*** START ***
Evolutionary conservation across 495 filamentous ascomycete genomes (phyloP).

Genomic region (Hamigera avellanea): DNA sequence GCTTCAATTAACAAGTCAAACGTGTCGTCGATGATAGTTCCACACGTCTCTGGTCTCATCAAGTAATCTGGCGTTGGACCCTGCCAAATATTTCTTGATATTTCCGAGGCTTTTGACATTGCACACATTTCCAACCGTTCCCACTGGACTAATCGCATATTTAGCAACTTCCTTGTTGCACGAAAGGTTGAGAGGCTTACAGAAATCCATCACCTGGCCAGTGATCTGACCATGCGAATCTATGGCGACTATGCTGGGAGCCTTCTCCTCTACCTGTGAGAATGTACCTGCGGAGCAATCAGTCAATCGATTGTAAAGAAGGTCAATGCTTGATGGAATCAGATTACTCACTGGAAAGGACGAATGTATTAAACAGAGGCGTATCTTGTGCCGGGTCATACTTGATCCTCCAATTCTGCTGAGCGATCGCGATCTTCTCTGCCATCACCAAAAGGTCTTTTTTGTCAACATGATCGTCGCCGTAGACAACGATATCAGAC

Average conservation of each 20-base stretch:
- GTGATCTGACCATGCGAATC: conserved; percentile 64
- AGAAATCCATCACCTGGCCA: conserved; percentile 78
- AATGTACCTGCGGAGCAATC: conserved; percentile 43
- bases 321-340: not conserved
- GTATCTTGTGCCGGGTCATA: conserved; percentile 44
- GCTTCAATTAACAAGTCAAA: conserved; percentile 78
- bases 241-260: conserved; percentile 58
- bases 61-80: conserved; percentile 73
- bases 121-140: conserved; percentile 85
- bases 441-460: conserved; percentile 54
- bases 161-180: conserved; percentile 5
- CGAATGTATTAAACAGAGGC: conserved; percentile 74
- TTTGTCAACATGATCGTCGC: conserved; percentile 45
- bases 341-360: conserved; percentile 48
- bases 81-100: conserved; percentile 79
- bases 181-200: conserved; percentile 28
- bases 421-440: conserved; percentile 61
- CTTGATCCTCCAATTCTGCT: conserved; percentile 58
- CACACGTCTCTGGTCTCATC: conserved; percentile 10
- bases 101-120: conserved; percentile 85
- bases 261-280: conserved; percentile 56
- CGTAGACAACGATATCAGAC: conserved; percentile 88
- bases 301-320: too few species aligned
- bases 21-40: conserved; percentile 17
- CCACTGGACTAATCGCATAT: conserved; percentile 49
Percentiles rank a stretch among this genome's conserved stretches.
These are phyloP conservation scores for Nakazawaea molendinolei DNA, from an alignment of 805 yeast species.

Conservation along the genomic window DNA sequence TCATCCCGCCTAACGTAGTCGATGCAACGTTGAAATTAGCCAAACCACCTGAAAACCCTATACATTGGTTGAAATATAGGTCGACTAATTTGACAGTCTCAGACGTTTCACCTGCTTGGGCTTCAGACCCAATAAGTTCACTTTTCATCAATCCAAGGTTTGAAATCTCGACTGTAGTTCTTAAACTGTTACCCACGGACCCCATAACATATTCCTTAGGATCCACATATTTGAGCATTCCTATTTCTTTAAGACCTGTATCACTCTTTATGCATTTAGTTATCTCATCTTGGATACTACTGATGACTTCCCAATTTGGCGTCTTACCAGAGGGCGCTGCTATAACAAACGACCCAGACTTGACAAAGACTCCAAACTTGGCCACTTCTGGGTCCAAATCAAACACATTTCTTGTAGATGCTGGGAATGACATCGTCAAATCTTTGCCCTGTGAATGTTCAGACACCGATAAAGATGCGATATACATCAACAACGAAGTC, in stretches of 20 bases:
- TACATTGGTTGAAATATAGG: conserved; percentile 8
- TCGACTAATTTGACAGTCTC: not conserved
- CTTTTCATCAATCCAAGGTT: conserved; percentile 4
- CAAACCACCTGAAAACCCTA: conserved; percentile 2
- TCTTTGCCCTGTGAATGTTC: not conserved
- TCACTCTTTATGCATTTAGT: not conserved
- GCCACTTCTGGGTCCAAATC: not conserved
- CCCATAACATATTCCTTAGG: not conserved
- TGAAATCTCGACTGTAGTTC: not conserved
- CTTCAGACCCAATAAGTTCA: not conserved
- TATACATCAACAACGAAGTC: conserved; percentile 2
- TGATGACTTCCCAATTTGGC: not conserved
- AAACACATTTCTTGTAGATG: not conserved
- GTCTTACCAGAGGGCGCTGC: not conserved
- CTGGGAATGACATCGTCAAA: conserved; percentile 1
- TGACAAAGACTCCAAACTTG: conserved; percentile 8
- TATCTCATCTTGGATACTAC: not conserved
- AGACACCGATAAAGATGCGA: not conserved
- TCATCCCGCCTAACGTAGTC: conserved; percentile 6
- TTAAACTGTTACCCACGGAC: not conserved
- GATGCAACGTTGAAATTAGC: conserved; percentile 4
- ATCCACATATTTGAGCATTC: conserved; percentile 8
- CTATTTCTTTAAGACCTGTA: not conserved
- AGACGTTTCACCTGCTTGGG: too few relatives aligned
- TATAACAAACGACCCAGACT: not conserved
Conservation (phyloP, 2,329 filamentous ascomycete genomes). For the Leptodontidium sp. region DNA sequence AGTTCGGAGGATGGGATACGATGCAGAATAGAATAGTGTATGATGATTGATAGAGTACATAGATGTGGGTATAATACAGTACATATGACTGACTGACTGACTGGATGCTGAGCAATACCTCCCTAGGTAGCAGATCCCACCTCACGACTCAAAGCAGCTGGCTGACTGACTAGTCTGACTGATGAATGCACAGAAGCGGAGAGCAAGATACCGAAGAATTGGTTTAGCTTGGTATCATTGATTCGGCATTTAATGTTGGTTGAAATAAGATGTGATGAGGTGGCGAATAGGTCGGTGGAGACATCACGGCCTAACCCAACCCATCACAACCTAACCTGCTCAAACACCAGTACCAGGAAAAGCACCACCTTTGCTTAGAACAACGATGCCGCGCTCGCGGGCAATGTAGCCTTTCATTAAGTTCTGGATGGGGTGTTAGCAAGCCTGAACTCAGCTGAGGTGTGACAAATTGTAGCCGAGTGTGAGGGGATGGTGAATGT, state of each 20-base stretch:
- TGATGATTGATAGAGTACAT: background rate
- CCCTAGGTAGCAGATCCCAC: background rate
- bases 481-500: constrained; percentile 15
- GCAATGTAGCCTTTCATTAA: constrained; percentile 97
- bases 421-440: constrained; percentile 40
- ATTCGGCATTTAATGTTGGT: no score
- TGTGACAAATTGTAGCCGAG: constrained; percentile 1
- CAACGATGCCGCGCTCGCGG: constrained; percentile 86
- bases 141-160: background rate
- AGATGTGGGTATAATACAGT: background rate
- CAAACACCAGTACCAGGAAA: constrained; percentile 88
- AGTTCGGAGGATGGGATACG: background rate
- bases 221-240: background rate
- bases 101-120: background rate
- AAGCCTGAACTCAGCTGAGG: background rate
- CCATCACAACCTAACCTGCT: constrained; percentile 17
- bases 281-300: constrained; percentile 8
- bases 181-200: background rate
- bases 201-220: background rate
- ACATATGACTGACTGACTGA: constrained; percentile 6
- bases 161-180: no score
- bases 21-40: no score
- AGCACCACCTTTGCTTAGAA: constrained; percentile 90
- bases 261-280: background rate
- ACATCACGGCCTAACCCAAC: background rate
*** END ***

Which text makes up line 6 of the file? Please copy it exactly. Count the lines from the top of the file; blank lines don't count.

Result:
- AATGTACCTGCGGAGCAATC: conserved; percentile 43